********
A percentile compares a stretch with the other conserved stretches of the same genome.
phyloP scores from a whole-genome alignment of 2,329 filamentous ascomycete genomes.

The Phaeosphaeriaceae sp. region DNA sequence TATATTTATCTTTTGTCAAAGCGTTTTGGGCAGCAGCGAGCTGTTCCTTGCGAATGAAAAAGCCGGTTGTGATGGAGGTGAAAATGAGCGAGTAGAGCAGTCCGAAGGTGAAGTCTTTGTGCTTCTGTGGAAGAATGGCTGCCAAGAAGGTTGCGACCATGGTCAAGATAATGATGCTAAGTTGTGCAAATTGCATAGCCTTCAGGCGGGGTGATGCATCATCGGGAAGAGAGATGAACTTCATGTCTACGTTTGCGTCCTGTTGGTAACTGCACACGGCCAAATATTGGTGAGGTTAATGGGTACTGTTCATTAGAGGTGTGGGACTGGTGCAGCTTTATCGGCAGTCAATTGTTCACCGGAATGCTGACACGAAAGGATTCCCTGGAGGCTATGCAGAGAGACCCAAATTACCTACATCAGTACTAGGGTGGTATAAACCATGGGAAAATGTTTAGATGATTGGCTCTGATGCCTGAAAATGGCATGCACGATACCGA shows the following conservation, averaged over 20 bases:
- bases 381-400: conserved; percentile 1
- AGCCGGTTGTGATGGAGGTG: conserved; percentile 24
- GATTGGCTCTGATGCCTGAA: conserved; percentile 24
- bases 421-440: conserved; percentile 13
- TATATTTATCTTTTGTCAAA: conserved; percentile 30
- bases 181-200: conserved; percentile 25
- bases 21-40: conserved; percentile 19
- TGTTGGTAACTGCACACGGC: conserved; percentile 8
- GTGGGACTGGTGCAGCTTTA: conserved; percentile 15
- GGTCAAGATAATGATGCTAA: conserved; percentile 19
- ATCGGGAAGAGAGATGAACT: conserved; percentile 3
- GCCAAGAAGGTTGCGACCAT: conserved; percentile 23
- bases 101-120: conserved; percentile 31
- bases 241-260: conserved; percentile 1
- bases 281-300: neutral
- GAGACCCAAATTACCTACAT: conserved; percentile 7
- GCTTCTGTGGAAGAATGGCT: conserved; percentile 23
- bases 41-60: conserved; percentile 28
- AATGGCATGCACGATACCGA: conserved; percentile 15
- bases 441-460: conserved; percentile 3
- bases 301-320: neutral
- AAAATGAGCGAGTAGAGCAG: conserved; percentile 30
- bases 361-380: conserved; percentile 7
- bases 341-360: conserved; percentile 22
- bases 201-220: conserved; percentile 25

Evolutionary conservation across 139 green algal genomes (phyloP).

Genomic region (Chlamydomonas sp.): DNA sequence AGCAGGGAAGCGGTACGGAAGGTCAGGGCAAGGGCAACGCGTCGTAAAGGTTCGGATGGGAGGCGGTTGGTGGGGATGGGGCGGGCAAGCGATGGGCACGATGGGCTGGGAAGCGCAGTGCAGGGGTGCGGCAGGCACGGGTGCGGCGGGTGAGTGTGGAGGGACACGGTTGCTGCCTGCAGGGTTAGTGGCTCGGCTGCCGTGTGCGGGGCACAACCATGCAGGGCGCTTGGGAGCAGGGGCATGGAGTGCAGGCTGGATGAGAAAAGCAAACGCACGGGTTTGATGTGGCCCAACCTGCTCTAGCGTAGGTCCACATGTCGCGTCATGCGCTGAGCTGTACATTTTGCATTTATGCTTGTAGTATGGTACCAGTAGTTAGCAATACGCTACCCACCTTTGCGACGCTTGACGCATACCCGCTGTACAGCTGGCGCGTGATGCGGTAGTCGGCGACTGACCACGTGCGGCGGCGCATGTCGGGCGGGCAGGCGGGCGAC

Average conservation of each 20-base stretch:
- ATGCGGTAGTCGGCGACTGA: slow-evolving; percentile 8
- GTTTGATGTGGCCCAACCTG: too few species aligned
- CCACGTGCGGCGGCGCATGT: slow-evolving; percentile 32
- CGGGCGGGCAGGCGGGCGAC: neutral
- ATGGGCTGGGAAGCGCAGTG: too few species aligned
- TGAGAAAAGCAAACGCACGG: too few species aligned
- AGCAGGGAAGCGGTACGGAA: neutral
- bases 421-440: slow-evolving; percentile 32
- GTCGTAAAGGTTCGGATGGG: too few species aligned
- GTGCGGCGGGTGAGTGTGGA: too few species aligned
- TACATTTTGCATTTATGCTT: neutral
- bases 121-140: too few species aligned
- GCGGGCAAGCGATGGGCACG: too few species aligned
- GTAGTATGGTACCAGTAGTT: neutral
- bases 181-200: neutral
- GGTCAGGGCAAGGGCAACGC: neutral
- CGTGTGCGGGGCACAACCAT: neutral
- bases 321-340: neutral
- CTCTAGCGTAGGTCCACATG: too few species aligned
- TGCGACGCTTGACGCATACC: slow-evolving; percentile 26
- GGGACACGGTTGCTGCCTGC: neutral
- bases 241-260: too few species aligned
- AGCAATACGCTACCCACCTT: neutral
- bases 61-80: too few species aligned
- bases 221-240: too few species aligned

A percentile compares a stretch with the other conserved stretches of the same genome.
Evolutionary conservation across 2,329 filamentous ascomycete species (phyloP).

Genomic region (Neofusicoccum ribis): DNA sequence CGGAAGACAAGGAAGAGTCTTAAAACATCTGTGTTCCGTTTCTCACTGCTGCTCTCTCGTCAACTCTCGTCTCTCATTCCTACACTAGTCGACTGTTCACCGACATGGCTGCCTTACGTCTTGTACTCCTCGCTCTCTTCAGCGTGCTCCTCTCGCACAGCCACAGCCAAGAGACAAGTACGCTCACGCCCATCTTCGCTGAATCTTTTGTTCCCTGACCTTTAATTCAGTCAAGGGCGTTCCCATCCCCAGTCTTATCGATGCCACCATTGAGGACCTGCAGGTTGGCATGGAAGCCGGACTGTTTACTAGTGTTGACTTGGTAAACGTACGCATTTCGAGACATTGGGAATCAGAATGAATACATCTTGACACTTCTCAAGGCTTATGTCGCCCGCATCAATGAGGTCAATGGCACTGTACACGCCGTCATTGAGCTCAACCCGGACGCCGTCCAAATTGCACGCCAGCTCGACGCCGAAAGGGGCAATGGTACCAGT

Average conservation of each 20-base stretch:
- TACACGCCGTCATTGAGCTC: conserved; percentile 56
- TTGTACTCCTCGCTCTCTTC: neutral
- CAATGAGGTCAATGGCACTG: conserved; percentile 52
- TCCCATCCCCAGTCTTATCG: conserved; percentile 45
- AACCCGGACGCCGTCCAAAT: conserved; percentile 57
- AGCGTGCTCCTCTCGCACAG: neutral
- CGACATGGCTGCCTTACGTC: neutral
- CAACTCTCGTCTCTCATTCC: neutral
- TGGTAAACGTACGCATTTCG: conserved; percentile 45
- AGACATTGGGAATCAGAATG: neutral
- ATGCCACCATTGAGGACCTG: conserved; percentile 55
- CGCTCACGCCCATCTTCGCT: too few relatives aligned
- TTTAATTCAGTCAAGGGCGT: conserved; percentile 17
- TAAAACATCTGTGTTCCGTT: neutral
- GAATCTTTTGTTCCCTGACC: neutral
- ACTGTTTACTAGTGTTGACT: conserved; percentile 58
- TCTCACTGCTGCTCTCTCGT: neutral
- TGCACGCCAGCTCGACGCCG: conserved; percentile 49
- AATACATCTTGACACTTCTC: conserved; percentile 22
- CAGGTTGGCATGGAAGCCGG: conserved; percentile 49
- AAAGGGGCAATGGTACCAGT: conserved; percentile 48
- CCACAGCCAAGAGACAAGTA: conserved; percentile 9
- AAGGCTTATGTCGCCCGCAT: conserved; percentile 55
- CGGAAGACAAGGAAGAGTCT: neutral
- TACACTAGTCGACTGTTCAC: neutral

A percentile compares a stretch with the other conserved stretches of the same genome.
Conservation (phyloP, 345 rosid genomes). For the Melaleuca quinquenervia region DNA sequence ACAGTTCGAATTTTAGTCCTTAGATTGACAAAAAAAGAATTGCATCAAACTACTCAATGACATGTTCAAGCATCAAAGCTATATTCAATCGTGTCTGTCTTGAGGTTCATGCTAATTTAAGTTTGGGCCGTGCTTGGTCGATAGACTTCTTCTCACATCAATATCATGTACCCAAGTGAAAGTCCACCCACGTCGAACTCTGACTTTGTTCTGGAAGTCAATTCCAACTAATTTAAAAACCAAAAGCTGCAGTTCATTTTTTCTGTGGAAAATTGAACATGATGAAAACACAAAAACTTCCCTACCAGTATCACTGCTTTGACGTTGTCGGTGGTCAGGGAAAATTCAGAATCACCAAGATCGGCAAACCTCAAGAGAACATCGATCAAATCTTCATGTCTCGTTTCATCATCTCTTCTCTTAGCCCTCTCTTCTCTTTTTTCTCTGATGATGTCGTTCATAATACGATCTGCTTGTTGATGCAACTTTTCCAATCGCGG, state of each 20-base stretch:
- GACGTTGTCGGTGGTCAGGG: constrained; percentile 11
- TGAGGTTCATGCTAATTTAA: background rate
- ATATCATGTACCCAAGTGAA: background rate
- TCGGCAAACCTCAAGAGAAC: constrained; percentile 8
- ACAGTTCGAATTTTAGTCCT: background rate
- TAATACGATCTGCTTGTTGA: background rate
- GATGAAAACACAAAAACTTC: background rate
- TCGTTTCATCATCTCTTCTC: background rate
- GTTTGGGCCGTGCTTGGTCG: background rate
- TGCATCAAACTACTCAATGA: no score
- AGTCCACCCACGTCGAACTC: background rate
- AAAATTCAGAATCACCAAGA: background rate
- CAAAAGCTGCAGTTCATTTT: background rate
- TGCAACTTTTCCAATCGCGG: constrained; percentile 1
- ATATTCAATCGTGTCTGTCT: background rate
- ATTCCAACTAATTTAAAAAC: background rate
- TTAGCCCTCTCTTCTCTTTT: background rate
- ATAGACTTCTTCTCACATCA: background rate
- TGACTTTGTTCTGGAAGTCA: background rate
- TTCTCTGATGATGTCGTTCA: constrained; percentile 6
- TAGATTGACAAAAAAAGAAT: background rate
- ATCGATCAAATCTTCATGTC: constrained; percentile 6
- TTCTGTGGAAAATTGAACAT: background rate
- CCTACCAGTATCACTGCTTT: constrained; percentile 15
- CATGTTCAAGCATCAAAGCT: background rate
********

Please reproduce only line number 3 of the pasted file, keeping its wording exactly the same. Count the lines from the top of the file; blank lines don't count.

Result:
The Phaeosphaeriaceae sp. region DNA sequence TATATTTATCTTTTGTCAAAGCGTTTTGGGCAGCAGCGAGCTGTTCCTTGCGAATGAAAAAGCCGGTTGTGATGGAGGTGAAAATGAGCGAGTAGAGCAGTCCGAAGGTGAAGTCTTTGTGCTTCTGTGGAAGAATGGCTGCCAAGAAGGTTGCGACCATGGTCAAGATAATGATGCTAAGTTGTGCAAATTGCATAGCCTTCAGGCGGGGTGATGCATCATCGGGAAGAGAGATGAACTTCATGTCTACGTTTGCGTCCTGTTGGTAACTGCACACGGCCAAATATTGGTGAGGTTAATGGGTACTGTTCATTAGAGGTGTGGGACTGGTGCAGCTTTATCGGCAGTCAATTGTTCACCGGAATGCTGACACGAAAGGATTCCCTGGAGGCTATGCAGAGAGACCCAAATTACCTACATCAGTACTAGGGTGGTATAAACCATGGGAAAATGTTTAGATGATTGGCTCTGATGCCTGAAAATGGCATGCACGATACCGA shows the following conservation, averaged over 20 bases: